However, Alexander said in a June 19 press release that the Congressional Budget Office (CBO) contended that benchmarking would cut healthcare costs the most compared to other methods.

Sen. Bill Cassidy (R-LA) preferred the so-called baseball-style arbitration system, which would have the health insurer and the doctor, if they could not reach an agreement on reimbursement, present their preferred solutions to an independent arbiter. The arbitrator could then resolve the dispute between the healthcare provider and the health insurer.

One study from the Georgetown University Health Policy Institute reviewed the implementation of a similar law to address surprise medical billing and found that state officials have seen a “dramatic” decline in consumer complaints since the law went into effect.

House Energy and Commerce Committee ranking member Greg Walden (R-OR) did not respond to a request for comment from Breitbart News regarding conservative criticism that the legislation would amount to “rate setting” of healthcare prices.

Chairman Alexander was not able to respond to a request for comment from Breitbart News.

Sen. Cassidy’s Stop Medical Bills Act, which had baseball-style arbitration, received enormous bipartisan support; over one-fifth of the Senate cosponsored his legislation.

Despite many of the conservative groups’ opposition to the bill, it did receive praise from various healthcare experts and groups.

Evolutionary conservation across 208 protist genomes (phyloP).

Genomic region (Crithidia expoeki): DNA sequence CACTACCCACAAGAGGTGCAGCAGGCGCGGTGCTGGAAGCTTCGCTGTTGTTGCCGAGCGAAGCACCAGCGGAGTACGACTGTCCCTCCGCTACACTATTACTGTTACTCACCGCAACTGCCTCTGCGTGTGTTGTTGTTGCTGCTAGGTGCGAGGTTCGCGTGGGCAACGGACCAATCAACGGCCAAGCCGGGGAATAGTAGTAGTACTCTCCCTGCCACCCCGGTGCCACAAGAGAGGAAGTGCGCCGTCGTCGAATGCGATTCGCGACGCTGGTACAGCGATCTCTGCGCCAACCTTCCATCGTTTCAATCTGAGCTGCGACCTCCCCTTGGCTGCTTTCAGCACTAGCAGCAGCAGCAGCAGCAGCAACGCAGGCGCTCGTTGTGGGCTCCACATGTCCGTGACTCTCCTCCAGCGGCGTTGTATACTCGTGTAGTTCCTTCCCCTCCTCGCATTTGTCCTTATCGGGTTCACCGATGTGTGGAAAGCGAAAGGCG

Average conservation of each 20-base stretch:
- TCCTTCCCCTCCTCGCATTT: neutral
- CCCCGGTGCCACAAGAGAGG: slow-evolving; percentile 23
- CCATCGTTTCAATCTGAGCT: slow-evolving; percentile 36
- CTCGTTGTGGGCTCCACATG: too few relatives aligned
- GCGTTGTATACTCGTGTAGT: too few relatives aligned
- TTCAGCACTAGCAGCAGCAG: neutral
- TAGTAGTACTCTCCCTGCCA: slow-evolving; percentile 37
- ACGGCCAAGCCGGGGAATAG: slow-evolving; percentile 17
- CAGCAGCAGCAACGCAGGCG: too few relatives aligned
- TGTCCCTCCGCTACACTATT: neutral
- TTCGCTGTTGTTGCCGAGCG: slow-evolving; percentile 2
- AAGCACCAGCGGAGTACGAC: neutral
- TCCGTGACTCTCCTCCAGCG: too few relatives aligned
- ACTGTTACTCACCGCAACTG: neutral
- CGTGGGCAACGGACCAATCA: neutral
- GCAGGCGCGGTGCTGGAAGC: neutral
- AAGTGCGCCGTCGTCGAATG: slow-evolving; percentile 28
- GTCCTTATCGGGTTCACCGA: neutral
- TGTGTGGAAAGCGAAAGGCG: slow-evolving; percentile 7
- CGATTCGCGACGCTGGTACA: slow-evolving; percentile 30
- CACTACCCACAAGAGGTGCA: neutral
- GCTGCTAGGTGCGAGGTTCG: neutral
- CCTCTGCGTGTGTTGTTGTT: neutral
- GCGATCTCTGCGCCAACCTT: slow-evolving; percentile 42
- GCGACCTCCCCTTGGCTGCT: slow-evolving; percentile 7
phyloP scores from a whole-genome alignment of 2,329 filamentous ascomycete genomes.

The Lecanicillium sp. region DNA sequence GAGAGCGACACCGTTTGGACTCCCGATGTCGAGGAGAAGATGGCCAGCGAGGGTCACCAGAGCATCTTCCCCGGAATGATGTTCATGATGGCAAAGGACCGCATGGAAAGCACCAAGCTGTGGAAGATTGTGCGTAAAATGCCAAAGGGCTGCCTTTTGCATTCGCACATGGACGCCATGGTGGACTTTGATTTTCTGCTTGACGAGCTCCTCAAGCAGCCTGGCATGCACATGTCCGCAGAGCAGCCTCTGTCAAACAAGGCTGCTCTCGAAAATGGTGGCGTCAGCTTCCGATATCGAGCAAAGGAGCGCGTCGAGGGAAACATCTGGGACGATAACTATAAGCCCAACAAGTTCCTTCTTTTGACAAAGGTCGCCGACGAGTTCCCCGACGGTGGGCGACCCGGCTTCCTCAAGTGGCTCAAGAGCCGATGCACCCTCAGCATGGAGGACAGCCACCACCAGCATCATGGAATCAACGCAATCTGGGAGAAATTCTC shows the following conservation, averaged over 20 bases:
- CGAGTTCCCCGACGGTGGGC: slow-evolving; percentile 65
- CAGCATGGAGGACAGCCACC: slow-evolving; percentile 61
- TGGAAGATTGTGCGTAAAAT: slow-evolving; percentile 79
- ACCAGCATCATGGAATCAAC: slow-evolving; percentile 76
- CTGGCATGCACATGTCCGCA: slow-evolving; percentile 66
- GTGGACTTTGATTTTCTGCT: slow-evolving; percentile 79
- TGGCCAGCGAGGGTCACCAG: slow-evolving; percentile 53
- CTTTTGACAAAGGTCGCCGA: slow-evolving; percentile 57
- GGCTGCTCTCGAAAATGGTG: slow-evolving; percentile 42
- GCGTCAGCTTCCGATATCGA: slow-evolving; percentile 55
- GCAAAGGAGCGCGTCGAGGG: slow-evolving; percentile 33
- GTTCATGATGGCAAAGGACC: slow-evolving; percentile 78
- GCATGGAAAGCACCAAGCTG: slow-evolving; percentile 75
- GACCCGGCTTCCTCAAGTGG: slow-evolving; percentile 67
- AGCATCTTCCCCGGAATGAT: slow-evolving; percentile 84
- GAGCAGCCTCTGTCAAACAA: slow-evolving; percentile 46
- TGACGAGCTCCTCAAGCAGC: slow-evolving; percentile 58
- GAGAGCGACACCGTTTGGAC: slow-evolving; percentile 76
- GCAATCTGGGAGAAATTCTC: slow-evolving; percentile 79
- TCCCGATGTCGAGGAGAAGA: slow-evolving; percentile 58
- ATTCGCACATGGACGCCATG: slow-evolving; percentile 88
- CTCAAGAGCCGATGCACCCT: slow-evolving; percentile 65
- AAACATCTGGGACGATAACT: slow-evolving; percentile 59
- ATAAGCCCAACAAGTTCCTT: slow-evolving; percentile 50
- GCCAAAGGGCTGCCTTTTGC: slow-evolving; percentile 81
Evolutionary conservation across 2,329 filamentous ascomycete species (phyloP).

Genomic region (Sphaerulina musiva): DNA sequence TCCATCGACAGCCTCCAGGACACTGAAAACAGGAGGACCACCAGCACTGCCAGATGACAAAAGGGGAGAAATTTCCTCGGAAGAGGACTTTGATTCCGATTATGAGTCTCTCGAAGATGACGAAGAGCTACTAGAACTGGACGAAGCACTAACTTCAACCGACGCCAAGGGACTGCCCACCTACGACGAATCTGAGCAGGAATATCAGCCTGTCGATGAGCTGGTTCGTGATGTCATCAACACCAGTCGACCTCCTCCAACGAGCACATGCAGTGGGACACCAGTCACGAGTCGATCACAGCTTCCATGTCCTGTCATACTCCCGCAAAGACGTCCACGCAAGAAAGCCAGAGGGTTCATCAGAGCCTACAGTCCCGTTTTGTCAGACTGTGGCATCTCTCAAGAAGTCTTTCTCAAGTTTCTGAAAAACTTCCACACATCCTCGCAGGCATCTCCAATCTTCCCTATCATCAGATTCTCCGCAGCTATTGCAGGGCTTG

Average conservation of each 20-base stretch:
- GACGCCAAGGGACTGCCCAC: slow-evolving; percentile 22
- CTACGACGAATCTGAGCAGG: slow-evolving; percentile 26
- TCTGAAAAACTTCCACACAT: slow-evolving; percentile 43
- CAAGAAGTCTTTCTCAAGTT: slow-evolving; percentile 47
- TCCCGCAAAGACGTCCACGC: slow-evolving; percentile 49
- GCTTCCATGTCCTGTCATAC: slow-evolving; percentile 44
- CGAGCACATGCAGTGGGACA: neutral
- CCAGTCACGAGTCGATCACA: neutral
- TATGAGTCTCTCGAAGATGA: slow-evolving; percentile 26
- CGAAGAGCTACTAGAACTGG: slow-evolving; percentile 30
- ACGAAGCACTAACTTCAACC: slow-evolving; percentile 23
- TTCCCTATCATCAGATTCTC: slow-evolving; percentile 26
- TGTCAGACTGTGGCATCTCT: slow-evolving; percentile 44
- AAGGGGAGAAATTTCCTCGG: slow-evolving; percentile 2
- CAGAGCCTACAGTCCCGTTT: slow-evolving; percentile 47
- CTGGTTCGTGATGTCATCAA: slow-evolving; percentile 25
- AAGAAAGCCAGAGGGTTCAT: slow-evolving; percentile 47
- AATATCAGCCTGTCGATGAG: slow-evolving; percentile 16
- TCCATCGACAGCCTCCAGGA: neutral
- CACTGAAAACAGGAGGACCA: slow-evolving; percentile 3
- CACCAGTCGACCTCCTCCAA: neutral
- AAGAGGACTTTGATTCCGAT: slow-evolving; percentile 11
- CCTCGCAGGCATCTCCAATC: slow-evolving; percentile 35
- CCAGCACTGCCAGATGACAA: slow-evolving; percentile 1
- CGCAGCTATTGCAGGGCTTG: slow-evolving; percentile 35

Sens. Bill Cassidy, Maggie Hassan (D-NH), and Lisa Murkowski (R-AK) voted for Alexander’s choice, even though they pushed for the baseball-style arbitration proposal. The Louisiana Republican said that he continues to have reservations about benchmarking.

“This is entirely for the insurance companies,” Cassidy said of benchmarking last week. “I’m surprised that my colleagues on the other side of the aisle running for president are OK with this.”

However, despite Cassidy’s reservations about the bill in its current form, Chairman Alexander said that the legislation could still include independent arbitration before it gets to the Senate floor for a vote.

“We’re going to keep working on that the next three or four weeks. There are clearly opportunities to improve the bill and move in the direction Sen. Cassidy wants to go,” Alexander said last week.

At a mark up last week, the committee moved towards Sen. Cassidy’s preferred prescription for surprise medical bills by passing an amendment that would require insurance companies to post accurate lists for in-network providers so that patients have a better chance of avoiding surprise medical bills.

“This bill is not as good as it should be,” Cassidy said. “And I thank the chairman because he has offered to work between now and floor consideration on the surprise bills.”

Sean Moran is a congressional reporter for Breitbart News. Follow him on Twitter @SeanMoran3.